INTRODUCTION: SILS can potentially improve aesthetic outcomes without adversely affecting treatment outcomes, but these outcomes are uncertain in laparoscopic Heller-Dor surgery. We determined if the degree of patient satisfaction with aesthetic outcomes progressed with the equivalent treatment outcomes after the introduction of a single-incision approach to laparoscopic Heller-Dor surgery.
METHODS: We retrospectively reviewed 20 consecutive esophageal achalasia patients (multiport approach, n = 10; single-incision approach, n = 10) and assessed the treatment outcomes and patient satisfaction with the aesthetic outcomes.
RESULTS: In the single-incision approach, thin supportive devices were routinely used to gain exposure to the esophageal hiatus. No statistically significant differences in the operating time (210.2 ± 28.8 vs 223.5 ± 46.3 min; P = 0.4503) or blood loss (14.0 ± 31.7 vs 16.0 ± 17.8 mL; P = 0.8637) were detected between the multiport and single-incision approaches. We experienced no intraoperative complications. Mild dysphagia, which resolved spontaneously, was noted postoperatively in one patient treated with the multiport approach. The reduction rate of the maximum lower esophageal sphincter pressure was 25.1 ± 34.4% for the multiport approach and 21.8 ± 19.2% for the single-incision approach (P = 0.8266). Patient satisfaction with aesthetic outcomes was greater for the single-incision approach than for the multiport approach.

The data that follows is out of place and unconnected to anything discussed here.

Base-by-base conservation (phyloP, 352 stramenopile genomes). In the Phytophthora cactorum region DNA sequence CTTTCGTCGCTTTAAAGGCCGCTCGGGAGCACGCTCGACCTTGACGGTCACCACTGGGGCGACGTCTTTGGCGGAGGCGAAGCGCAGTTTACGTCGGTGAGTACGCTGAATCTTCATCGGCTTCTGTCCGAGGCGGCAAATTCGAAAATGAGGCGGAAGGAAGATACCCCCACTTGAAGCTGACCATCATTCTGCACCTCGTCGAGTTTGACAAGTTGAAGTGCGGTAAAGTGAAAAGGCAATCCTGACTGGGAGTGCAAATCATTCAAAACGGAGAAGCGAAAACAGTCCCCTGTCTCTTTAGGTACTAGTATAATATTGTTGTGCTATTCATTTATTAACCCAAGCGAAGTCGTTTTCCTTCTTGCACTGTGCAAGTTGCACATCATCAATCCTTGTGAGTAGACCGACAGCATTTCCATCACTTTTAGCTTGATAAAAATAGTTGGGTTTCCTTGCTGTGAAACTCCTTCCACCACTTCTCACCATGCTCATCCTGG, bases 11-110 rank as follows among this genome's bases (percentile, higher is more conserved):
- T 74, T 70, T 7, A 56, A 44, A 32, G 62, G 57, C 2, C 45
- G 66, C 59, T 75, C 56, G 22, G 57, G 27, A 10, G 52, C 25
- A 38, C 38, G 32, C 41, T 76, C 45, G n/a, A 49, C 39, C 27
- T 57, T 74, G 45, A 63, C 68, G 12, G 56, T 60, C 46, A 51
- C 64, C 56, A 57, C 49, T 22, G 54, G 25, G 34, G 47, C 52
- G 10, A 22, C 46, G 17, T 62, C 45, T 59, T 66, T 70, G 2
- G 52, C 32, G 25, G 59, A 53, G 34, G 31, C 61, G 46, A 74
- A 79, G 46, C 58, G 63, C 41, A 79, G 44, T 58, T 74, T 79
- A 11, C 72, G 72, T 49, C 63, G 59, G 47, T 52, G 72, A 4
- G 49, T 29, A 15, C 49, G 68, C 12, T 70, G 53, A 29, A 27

CONCLUSION: When single-incision laparoscopic Heller-Dor surgery was performed adequately and combined with the use of thin supportive devices, patient satisfaction with the aesthetic outcomes was higher and treatment outcomes were equivalent to those of the multiport approach.
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